“Think Different.” Apple’s branding slogan results in a standardization of thinking differently. The dialectic of Apple and Windows allows for one to think differently only in opposition to the other. The “thinking” that is executed within and by an Apple product is an act of “thinking Apple,” that is, one does not think different-ly but thinks “different” (read: Apple). There is no equation of difference built into the logic (standards) of “Think Different.”

To think differently would be a non-standard. Queer users must intervene with the production of standards and protocol simultaneously to vie for technological agency.


Subjugation happens from conception to production to consumption, but if subjugation implies an element of force, it occurs en masse after consumption through use and interaction. Subjugation can be the most “visible” form of regulation in that it does not necessarily require technical knowledge to know that it is happening. When technologies do not permit what we desire them to do, we become subjugated to the standards and protocols of the entity (company) that produced the technology in use: we use and interact in their way, not our own.

Ultimately, our subjugation is the direct result of monetary flows—profit not function. This moment of restricted inability splits the possibilities of agency: those that do not care and are content with their subjugation, those attempting reconfigurations, and those that are not even aware of their situation.

Queers that agitate technological subjugation will produce friction between standards and protocol. Queers that explode technological subjugation will produce / locate deregulations.


Deregulations are queer imaginaries—desires that have become charged by a life that is always plugged in and yet always disconnected. Deregulations are inherent to technology; it is a question of how to gain access—through conceptual flaw, production error, hacking, disidentifying. As the queer user engages with deregulations, a mutation between the two produces queer technological agency.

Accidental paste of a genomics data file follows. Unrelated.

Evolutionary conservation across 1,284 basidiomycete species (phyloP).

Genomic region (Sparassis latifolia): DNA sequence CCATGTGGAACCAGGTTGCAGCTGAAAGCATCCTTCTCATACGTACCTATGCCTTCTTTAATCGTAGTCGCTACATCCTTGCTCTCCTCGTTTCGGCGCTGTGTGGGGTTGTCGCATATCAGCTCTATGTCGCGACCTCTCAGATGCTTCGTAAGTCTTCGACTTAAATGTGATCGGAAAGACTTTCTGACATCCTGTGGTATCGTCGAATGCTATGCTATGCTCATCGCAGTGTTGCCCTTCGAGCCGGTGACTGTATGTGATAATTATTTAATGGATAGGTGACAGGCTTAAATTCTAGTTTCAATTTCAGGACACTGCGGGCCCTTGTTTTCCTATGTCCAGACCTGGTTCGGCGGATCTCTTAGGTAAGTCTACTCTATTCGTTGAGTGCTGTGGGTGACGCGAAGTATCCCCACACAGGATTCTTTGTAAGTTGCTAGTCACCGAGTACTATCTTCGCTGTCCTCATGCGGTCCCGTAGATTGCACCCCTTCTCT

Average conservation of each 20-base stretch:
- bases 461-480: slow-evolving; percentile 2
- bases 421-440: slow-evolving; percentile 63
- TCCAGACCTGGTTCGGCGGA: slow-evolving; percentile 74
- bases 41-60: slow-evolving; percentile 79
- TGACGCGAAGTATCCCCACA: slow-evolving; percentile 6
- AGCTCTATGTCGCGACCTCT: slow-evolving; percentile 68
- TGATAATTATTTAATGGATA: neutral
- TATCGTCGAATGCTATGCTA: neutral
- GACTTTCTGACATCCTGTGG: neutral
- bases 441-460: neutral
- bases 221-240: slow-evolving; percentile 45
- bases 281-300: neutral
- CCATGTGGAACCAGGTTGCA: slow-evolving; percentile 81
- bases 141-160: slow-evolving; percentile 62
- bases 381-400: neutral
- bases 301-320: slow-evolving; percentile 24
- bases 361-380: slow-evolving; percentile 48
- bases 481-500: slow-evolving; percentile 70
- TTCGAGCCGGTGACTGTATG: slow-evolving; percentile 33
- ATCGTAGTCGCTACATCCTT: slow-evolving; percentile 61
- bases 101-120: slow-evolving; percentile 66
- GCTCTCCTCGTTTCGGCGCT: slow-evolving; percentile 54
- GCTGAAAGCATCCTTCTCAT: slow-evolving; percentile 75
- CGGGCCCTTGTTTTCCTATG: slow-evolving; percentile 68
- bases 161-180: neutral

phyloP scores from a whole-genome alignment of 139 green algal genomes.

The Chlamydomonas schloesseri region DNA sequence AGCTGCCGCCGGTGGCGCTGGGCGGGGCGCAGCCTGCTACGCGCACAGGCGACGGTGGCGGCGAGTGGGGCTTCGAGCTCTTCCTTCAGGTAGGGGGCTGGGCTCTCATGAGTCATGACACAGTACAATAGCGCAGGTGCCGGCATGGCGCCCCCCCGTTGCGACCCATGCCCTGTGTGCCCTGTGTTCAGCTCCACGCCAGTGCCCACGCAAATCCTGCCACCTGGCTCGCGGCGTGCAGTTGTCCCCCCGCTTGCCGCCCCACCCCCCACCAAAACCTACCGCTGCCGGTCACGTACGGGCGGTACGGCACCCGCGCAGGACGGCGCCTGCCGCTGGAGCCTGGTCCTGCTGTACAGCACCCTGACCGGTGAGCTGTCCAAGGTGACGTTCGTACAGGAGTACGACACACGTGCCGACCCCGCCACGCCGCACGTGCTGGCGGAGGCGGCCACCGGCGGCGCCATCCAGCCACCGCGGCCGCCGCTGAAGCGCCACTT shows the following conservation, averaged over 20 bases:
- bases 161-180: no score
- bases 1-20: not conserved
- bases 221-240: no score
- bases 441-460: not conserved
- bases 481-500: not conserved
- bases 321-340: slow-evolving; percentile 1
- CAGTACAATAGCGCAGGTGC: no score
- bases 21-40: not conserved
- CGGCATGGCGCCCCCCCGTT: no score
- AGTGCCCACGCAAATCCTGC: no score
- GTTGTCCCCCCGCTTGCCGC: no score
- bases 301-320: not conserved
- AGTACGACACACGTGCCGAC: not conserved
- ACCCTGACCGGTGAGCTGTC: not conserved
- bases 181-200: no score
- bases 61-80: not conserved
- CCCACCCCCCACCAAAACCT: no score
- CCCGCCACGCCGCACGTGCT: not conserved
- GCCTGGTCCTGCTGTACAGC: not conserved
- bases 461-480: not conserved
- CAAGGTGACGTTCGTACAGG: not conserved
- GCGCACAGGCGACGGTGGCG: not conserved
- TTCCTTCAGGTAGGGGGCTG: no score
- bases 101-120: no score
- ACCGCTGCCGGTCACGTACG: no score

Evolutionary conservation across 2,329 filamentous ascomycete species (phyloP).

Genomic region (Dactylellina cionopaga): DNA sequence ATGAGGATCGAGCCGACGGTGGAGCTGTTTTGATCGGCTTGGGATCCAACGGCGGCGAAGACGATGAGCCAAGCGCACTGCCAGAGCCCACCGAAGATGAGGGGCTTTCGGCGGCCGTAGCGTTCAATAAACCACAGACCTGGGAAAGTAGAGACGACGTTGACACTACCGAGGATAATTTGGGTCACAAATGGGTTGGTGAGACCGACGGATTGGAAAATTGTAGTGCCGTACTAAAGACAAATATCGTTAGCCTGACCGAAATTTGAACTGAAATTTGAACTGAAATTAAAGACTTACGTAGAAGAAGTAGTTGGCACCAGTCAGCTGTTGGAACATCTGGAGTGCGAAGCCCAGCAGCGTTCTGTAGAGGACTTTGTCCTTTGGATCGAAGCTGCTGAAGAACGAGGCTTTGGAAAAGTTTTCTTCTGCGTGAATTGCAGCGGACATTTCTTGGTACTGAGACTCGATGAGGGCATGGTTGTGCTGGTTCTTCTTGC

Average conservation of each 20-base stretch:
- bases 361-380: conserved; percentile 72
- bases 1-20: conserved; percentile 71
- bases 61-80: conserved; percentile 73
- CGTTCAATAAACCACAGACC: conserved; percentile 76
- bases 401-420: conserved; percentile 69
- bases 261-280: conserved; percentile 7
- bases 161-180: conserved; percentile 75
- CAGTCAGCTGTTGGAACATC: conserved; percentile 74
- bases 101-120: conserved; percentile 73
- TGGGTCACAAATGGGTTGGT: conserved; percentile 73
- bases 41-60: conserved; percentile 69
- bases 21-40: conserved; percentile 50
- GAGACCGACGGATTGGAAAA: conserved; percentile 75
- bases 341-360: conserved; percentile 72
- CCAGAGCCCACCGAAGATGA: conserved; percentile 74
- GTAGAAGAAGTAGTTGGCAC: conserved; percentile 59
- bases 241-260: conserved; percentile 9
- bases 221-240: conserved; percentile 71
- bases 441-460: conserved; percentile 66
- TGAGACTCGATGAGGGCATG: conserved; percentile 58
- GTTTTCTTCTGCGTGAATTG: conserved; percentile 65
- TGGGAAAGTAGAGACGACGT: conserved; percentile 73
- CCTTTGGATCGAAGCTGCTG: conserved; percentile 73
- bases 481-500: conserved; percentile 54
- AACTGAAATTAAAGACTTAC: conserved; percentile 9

If deregulations can be discovered or configured, the first question of interrogation asks what is already queer about technology. Followed by: how locatable is this queerness? Do deregulations always call for the knowledge of the technologist? If there is never a stable entry point into a deregulation, can any strategy consistently gain access?

The impossibility of these questions solders deregulations with knowledge production. Knowledge paradigms shift technological structures. Thus, active engagement with contemporary generations of knowledge provides robust possibilities of locating deregulations. A neo-luddite position is not a viable possibility for political agency in our technological times. Disidentifying with technology is queer knowledge production. Deregulations are a discursive and material instantiation of this process. Deregulations do not destroy technological progress but instead use / hack / exploit for queer survival.

                   Creating, Editing, and Deleting Presets

Gay Bombs explode from deregulations, and Gay Bombs explode into deregulations. How do technological deregulations restructure knowledge production (re-form / de-form the queer user and technology-in-use)?

                             Mutual Mutation

To re-state Judith Halberstam’s concept, “mutual mutation” is the constant process that unites space, flesh, and technology in a “technotopic vision.” As mutual mutation deregulates (a Gay Bomb explodes), material forms collapse in space and time, self-shattering the boundaries that constitute their existence in the world. Necessarily, mutual mutation works against notions of human-centered construction: the determination of life fluctuates between not only how we build and use our technologies but how our technologies build and use us. Mutual mutation changes life on all levels, reinforcing the Gay Bomb as biopolitical.

                                       Posthuman Ways of Being